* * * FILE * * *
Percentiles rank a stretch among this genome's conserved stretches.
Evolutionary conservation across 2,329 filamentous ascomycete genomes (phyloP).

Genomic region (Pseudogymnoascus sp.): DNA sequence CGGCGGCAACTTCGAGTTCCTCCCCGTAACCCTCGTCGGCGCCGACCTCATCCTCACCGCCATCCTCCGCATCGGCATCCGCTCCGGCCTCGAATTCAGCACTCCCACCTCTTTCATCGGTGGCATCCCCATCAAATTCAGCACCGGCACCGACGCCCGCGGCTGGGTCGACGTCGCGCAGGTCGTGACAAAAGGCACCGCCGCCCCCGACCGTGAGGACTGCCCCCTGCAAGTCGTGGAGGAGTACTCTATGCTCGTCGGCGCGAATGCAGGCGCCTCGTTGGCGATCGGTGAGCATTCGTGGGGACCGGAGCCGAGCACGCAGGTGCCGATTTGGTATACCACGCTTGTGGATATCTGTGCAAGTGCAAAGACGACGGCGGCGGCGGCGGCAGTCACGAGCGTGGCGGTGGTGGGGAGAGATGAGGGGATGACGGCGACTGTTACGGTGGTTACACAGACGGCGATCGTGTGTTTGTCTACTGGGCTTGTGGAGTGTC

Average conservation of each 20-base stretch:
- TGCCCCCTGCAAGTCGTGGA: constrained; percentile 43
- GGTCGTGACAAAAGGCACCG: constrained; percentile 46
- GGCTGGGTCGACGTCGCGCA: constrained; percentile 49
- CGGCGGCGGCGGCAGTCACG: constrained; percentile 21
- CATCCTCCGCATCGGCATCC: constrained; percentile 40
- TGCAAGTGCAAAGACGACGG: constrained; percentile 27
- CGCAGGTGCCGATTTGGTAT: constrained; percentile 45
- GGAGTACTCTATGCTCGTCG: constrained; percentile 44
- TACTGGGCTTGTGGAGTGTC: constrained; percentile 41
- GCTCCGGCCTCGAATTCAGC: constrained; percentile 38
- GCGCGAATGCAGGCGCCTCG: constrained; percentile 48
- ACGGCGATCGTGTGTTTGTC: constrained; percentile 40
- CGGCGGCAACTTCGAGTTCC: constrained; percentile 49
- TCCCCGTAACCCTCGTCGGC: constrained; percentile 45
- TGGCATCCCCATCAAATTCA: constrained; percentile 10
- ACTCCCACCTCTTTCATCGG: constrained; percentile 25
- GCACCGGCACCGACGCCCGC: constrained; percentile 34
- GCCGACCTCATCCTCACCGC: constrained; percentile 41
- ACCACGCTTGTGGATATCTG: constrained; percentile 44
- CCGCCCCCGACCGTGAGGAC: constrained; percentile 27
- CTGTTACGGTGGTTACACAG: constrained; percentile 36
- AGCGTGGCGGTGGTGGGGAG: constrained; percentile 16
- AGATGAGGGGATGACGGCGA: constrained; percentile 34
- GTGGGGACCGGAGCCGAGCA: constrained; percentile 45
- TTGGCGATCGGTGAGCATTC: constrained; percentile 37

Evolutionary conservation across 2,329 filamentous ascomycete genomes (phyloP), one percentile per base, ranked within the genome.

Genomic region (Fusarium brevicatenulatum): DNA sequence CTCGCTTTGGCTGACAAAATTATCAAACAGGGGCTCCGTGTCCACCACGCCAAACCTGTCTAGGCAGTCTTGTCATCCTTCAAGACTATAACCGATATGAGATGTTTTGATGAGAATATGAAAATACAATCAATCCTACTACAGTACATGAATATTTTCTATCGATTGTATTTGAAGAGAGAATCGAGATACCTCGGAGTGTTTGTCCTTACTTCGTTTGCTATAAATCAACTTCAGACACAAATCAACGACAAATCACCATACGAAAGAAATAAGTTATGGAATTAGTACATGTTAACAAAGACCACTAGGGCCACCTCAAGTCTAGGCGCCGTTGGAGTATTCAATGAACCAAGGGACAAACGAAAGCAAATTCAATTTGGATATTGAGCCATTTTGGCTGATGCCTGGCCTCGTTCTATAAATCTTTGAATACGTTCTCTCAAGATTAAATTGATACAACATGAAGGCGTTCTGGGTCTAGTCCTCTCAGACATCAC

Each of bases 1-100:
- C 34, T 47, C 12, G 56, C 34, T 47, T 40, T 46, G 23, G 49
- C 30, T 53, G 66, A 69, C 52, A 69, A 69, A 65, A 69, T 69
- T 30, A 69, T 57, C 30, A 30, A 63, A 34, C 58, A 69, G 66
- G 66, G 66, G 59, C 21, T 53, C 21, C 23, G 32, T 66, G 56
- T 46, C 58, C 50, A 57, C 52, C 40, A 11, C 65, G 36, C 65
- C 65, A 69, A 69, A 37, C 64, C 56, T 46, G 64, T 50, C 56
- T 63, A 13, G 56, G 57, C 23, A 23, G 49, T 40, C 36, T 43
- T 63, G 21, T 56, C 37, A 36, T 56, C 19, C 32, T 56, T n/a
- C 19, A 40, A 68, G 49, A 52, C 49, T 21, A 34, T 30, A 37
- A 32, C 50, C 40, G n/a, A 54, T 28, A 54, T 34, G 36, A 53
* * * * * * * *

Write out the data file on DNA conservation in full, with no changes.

Percentiles rank a stretch among this genome's conserved stretches.
Evolutionary conservation across 2,329 filamentous ascomycete genomes (phyloP).

Genomic region (Pseudogymnoascus sp.): DNA sequence CGGCGGCAACTTCGAGTTCCTCCCCGTAACCCTCGTCGGCGCCGACCTCATCCTCACCGCCATCCTCCGCATCGGCATCCGCTCCGGCCTCGAATTCAGCACTCCCACCTCTTTCATCGGTGGCATCCCCATCAAATTCAGCACCGGCACCGACGCCCGCGGCTGGGTCGACGTCGCGCAGGTCGTGACAAAAGGCACCGCCGCCCCCGACCGTGAGGACTGCCCCCTGCAAGTCGTGGAGGAGTACTCTATGCTCGTCGGCGCGAATGCAGGCGCCTCGTTGGCGATCGGTGAGCATTCGTGGGGACCGGAGCCGAGCACGCAGGTGCCGATTTGGTATACCACGCTTGTGGATATCTGTGCAAGTGCAAAGACGACGGCGGCGGCGGCGGCAGTCACGAGCGTGGCGGTGGTGGGGAGAGATGAGGGGATGACGGCGACTGTTACGGTGGTTACACAGACGGCGATCGTGTGTTTGTCTACTGGGCTTGTGGAGTGTC

Average conservation of each 20-base stretch:
- TGCCCCCTGCAAGTCGTGGA: constrained; percentile 43
- GGTCGTGACAAAAGGCACCG: constrained; percentile 46
- GGCTGGGTCGACGTCGCGCA: constrained; percentile 49
- CGGCGGCGGCGGCAGTCACG: constrained; percentile 21
- CATCCTCCGCATCGGCATCC: constrained; percentile 40
- TGCAAGTGCAAAGACGACGG: constrained; percentile 27
- CGCAGGTGCCGATTTGGTAT: constrained; percentile 45
- GGAGTACTCTATGCTCGTCG: constrained; percentile 44
- TACTGGGCTTGTGGAGTGTC: constrained; percentile 41
- GCTCCGGCCTCGAATTCAGC: constrained; percentile 38
- GCGCGAATGCAGGCGCCTCG: constrained; percentile 48
- ACGGCGATCGTGTGTTTGTC: constrained; percentile 40
- CGGCGGCAACTTCGAGTTCC: constrained; percentile 49
- TCCCCGTAACCCTCGTCGGC: constrained; percentile 45
- TGGCATCCCCATCAAATTCA: constrained; percentile 10
- ACTCCCACCTCTTTCATCGG: constrained; percentile 25
- GCACCGGCACCGACGCCCGC: constrained; percentile 34
- GCCGACCTCATCCTCACCGC: constrained; percentile 41
- ACCACGCTTGTGGATATCTG: constrained; percentile 44
- CCGCCCCCGACCGTGAGGAC: constrained; percentile 27
- CTGTTACGGTGGTTACACAG: constrained; percentile 36
- AGCGTGGCGGTGGTGGGGAG: constrained; percentile 16
- AGATGAGGGGATGACGGCGA: constrained; percentile 34
- GTGGGGACCGGAGCCGAGCA: constrained; percentile 45
- TTGGCGATCGGTGAGCATTC: constrained; percentile 37

Evolutionary conservation across 2,329 filamentous ascomycete genomes (phyloP), one percentile per base, ranked within the genome.

Genomic region (Fusarium brevicatenulatum): DNA sequence CTCGCTTTGGCTGACAAAATTATCAAACAGGGGCTCCGTGTCCACCACGCCAAACCTGTCTAGGCAGTCTTGTCATCCTTCAAGACTATAACCGATATGAGATGTTTTGATGAGAATATGAAAATACAATCAATCCTACTACAGTACATGAATATTTTCTATCGATTGTATTTGAAGAGAGAATCGAGATACCTCGGAGTGTTTGTCCTTACTTCGTTTGCTATAAATCAACTTCAGACACAAATCAACGACAAATCACCATACGAAAGAAATAAGTTATGGAATTAGTACATGTTAACAAAGACCACTAGGGCCACCTCAAGTCTAGGCGCCGTTGGAGTATTCAATGAACCAAGGGACAAACGAAAGCAAATTCAATTTGGATATTGAGCCATTTTGGCTGATGCCTGGCCTCGTTCTATAAATCTTTGAATACGTTCTCTCAAGATTAAATTGATACAACATGAAGGCGTTCTGGGTCTAGTCCTCTCAGACATCAC

Each of bases 1-100:
- C 34, T 47, C 12, G 56, C 34, T 47, T 40, T 46, G 23, G 49
- C 30, T 53, G 66, A 69, C 52, A 69, A 69, A 65, A 69, T 69
- T 30, A 69, T 57, C 30, A 30, A 63, A 34, C 58, A 69, G 66
- G 66, G 66, G 59, C 21, T 53, C 21, C 23, G 32, T 66, G 56
- T 46, C 58, C 50, A 57, C 52, C 40, A 11, C 65, G 36, C 65
- C 65, A 69, A 69, A 37, C 64, C 56, T 46, G 64, T 50, C 56
- T 63, A 13, G 56, G 57, C 23, A 23, G 49, T 40, C 36, T 43
- T 63, G 21, T 56, C 37, A 36, T 56, C 19, C 32, T 56, T n/a
- C 19, A 40, A 68, G 49, A 52, C 49, T 21, A 34, T 30, A 37
- A 32, C 50, C 40, G n/a, A 54, T 28, A 54, T 34, G 36, A 53